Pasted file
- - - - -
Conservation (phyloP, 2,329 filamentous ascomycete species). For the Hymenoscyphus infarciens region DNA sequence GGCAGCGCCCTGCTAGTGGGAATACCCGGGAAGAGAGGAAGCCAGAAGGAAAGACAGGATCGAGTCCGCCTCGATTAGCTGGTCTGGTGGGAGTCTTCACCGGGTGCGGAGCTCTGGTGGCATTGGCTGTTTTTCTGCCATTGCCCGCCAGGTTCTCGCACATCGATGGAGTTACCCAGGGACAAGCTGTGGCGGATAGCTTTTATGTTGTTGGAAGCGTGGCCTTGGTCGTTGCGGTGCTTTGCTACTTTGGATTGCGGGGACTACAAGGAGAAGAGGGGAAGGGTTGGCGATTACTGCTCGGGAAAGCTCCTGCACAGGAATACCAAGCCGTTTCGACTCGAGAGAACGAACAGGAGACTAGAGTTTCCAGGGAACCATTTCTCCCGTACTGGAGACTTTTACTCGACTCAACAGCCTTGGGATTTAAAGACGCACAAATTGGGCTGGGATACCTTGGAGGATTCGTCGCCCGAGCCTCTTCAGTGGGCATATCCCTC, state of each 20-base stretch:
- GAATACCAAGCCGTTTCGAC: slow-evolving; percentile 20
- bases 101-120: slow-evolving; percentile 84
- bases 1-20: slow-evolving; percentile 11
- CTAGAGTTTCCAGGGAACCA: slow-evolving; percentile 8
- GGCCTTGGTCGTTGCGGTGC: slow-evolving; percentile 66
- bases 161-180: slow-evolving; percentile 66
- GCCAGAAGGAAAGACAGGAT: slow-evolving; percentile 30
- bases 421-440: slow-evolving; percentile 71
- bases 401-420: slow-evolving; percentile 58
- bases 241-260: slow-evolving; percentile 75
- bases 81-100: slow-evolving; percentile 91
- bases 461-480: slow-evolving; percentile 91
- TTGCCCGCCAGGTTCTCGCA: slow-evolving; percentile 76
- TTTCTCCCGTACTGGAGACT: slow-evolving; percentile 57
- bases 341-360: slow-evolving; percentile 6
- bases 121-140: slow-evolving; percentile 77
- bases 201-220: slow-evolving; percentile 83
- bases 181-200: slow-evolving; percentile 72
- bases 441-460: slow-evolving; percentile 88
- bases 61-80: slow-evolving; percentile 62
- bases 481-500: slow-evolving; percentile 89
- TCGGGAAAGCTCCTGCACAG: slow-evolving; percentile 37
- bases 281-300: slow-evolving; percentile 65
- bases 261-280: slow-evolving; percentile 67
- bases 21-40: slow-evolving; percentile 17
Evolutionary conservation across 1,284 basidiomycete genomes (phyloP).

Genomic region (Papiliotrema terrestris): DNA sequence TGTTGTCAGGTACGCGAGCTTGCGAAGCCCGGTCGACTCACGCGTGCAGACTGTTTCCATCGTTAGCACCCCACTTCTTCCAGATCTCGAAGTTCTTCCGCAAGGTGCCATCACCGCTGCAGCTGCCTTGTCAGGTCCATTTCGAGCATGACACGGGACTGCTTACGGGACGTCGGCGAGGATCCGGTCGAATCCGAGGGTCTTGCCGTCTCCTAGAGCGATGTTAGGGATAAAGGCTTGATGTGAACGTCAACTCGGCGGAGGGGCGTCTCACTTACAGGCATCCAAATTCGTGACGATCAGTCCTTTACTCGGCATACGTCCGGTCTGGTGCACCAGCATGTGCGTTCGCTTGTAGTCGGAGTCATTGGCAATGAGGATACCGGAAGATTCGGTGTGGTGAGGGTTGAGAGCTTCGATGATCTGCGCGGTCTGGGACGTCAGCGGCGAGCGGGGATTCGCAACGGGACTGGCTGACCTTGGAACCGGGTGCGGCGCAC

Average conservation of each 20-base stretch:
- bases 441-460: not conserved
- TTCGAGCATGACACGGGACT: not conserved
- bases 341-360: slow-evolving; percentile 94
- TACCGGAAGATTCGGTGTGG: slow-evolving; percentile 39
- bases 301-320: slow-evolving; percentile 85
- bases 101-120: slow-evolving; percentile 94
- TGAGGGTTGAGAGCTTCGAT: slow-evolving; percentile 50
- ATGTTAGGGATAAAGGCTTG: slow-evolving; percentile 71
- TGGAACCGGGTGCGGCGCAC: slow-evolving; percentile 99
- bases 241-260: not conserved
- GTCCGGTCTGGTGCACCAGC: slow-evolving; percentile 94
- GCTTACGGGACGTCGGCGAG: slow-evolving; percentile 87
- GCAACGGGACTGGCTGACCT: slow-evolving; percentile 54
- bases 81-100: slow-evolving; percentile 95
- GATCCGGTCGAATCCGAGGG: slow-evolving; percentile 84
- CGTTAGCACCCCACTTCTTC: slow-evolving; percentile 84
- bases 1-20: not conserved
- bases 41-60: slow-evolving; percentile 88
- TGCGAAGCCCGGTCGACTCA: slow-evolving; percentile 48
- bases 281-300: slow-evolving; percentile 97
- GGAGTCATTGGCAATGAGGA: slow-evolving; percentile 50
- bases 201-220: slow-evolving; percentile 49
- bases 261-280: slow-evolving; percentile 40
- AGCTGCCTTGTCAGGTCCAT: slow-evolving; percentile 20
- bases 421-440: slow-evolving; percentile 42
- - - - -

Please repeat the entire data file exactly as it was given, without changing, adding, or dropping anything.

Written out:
Conservation (phyloP, 2,329 filamentous ascomycete species). For the Hymenoscyphus infarciens region DNA sequence GGCAGCGCCCTGCTAGTGGGAATACCCGGGAAGAGAGGAAGCCAGAAGGAAAGACAGGATCGAGTCCGCCTCGATTAGCTGGTCTGGTGGGAGTCTTCACCGGGTGCGGAGCTCTGGTGGCATTGGCTGTTTTTCTGCCATTGCCCGCCAGGTTCTCGCACATCGATGGAGTTACCCAGGGACAAGCTGTGGCGGATAGCTTTTATGTTGTTGGAAGCGTGGCCTTGGTCGTTGCGGTGCTTTGCTACTTTGGATTGCGGGGACTACAAGGAGAAGAGGGGAAGGGTTGGCGATTACTGCTCGGGAAAGCTCCTGCACAGGAATACCAAGCCGTTTCGACTCGAGAGAACGAACAGGAGACTAGAGTTTCCAGGGAACCATTTCTCCCGTACTGGAGACTTTTACTCGACTCAACAGCCTTGGGATTTAAAGACGCACAAATTGGGCTGGGATACCTTGGAGGATTCGTCGCCCGAGCCTCTTCAGTGGGCATATCCCTC, state of each 20-base stretch:
- GAATACCAAGCCGTTTCGAC: slow-evolving; percentile 20
- bases 101-120: slow-evolving; percentile 84
- bases 1-20: slow-evolving; percentile 11
- CTAGAGTTTCCAGGGAACCA: slow-evolving; percentile 8
- GGCCTTGGTCGTTGCGGTGC: slow-evolving; percentile 66
- bases 161-180: slow-evolving; percentile 66
- GCCAGAAGGAAAGACAGGAT: slow-evolving; percentile 30
- bases 421-440: slow-evolving; percentile 71
- bases 401-420: slow-evolving; percentile 58
- bases 241-260: slow-evolving; percentile 75
- bases 81-100: slow-evolving; percentile 91
- bases 461-480: slow-evolving; percentile 91
- TTGCCCGCCAGGTTCTCGCA: slow-evolving; percentile 76
- TTTCTCCCGTACTGGAGACT: slow-evolving; percentile 57
- bases 341-360: slow-evolving; percentile 6
- bases 121-140: slow-evolving; percentile 77
- bases 201-220: slow-evolving; percentile 83
- bases 181-200: slow-evolving; percentile 72
- bases 441-460: slow-evolving; percentile 88
- bases 61-80: slow-evolving; percentile 62
- bases 481-500: slow-evolving; percentile 89
- TCGGGAAAGCTCCTGCACAG: slow-evolving; percentile 37
- bases 281-300: slow-evolving; percentile 65
- bases 261-280: slow-evolving; percentile 67
- bases 21-40: slow-evolving; percentile 17
Evolutionary conservation across 1,284 basidiomycete genomes (phyloP).

Genomic region (Papiliotrema terrestris): DNA sequence TGTTGTCAGGTACGCGAGCTTGCGAAGCCCGGTCGACTCACGCGTGCAGACTGTTTCCATCGTTAGCACCCCACTTCTTCCAGATCTCGAAGTTCTTCCGCAAGGTGCCATCACCGCTGCAGCTGCCTTGTCAGGTCCATTTCGAGCATGACACGGGACTGCTTACGGGACGTCGGCGAGGATCCGGTCGAATCCGAGGGTCTTGCCGTCTCCTAGAGCGATGTTAGGGATAAAGGCTTGATGTGAACGTCAACTCGGCGGAGGGGCGTCTCACTTACAGGCATCCAAATTCGTGACGATCAGTCCTTTACTCGGCATACGTCCGGTCTGGTGCACCAGCATGTGCGTTCGCTTGTAGTCGGAGTCATTGGCAATGAGGATACCGGAAGATTCGGTGTGGTGAGGGTTGAGAGCTTCGATGATCTGCGCGGTCTGGGACGTCAGCGGCGAGCGGGGATTCGCAACGGGACTGGCTGACCTTGGAACCGGGTGCGGCGCAC

Average conservation of each 20-base stretch:
- bases 441-460: not conserved
- TTCGAGCATGACACGGGACT: not conserved
- bases 341-360: slow-evolving; percentile 94
- TACCGGAAGATTCGGTGTGG: slow-evolving; percentile 39
- bases 301-320: slow-evolving; percentile 85
- bases 101-120: slow-evolving; percentile 94
- TGAGGGTTGAGAGCTTCGAT: slow-evolving; percentile 50
- ATGTTAGGGATAAAGGCTTG: slow-evolving; percentile 71
- TGGAACCGGGTGCGGCGCAC: slow-evolving; percentile 99
- bases 241-260: not conserved
- GTCCGGTCTGGTGCACCAGC: slow-evolving; percentile 94
- GCTTACGGGACGTCGGCGAG: slow-evolving; percentile 87
- GCAACGGGACTGGCTGACCT: slow-evolving; percentile 54
- bases 81-100: slow-evolving; percentile 95
- GATCCGGTCGAATCCGAGGG: slow-evolving; percentile 84
- CGTTAGCACCCCACTTCTTC: slow-evolving; percentile 84
- bases 1-20: not conserved
- bases 41-60: slow-evolving; percentile 88
- TGCGAAGCCCGGTCGACTCA: slow-evolving; percentile 48
- bases 281-300: slow-evolving; percentile 97
- GGAGTCATTGGCAATGAGGA: slow-evolving; percentile 50
- bases 201-220: slow-evolving; percentile 49
- bases 261-280: slow-evolving; percentile 40
- AGCTGCCTTGTCAGGTCCAT: slow-evolving; percentile 20
- bases 421-440: slow-evolving; percentile 42